RESPECT.: Would you change how everything happened?
Nisha: I wouldn’t change anything that happened in my life. The experiences I have had, both positive and negative allowed me to tell the story of my life through music. Writing songs has been therapeutic and I believe most of my songs are relatable to everyone. “Baby Just a Minute” I wrote at the end of a long-term relationship, “Out of My Mind” I wrote about the aftermath of deployment, and my new single, “My Head”, is actually a love song.
RESPECT.: Now that you are retired what is your mission in music?
Nisha: My mission in music is to keep reaching as many people as I can through song. I want to spread hope and show that dreams are obtainable through faith and hard work. I hope when people hear my songs they listen to the lyrics and feel the emotion, dance or even cry if they need to. Everyone has a story, and mine is just one in a world of billions.
RESPECT.: What message would you like to share with the world?
Nisha: I want the world to know that the only thing that can stop you from achieving your dream is you. I believe all things are possible and the only direction to go is forward even when life takes you a few steps back. I’ve learned to view every obstacle as a learning experience, another great lyric, and a stepping-stone to making you a better person. There is nothing you can’t achieve if you put my mind to it. Don’t ever stop believing in yourself and your dreams.
RESPECT.: If you could meet any musician or singer as well have a 20 min conversation with them whether alive or deceased who would it be and why?
Nisha: I would love to spend 20 minutes with Ella Fitzgerald. Ella’s life was one of both tragedy and success. Through it all, she found comfort and acceptance on stage. I would love to learn what her vocal practices were, how she was able to express such emotion with her voice… I would love to learn how to embody her energy! I actually have the entire song, “Summertime” tattooed on my arm I was so inspired by her vocal range, her performance and it happens to be one of my favorite jazz ballads to sing.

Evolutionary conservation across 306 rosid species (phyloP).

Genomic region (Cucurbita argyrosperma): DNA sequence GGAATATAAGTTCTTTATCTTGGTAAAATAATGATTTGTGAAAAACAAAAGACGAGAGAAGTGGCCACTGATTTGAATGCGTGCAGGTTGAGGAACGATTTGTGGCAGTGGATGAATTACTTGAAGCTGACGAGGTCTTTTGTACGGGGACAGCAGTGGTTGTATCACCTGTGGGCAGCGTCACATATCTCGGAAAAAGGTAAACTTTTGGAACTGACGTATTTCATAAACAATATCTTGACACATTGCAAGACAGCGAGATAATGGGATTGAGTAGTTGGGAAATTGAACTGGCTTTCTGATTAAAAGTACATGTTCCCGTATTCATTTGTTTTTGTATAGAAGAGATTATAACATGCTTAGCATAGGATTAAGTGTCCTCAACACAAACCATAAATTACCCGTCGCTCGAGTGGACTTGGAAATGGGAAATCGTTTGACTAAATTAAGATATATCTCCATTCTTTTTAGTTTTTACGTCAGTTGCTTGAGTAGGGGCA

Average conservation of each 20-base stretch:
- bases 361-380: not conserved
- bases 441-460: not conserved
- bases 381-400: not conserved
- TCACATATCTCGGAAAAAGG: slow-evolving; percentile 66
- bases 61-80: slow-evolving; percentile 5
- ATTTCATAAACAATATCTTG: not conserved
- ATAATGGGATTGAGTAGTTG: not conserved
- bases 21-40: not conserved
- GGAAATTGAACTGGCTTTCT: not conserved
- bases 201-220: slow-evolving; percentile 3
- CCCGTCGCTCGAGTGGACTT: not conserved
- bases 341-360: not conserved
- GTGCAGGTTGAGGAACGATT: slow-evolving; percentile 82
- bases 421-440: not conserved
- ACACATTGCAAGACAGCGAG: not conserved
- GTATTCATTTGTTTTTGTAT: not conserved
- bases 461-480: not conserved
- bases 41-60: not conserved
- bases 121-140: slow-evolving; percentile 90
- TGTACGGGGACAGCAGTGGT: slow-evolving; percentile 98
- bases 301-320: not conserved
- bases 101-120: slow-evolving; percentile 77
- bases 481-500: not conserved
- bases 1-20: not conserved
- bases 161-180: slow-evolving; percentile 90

RESPECT.: How can one join the military and be in this army band if they are interested?
Nisha: To join the military, you need a high school diploma or GED, pass the ASVAB and be in decent physical shape. To join the Army Band, you would have to be an experienced musician. There is a required audition prior to enlistment that consists of performing a prepared piece, sight-reading and knowledge of scales and possibly more. Those are the basics but to get more information, contacting a recruiter would be the best route.
RESPECT.: Could you make a career in the music as a soldier and still protect your authenticity as a creative?
Nisha: I believe protecting your authenticity as a creative while making a career in music as a Soldier is imperative. The military has required marches we all know, like Stars and Stripes, but with the mandatory formal music training given, the foundation is laid to create your own music in almost any style. It is definitely possible to perform required music as a Soldier and still be authentic when creating and performing your own music.
RESPECT.: What does RESPECT. mean to you?
Nisha: To me, RESPECT is treating people the way they should be treated. It means never forgetting where you came from and remembering that life and death is in the power of the tongue. Be kind to others, treat them with dignity and more simply, treat others the way you want to be treated.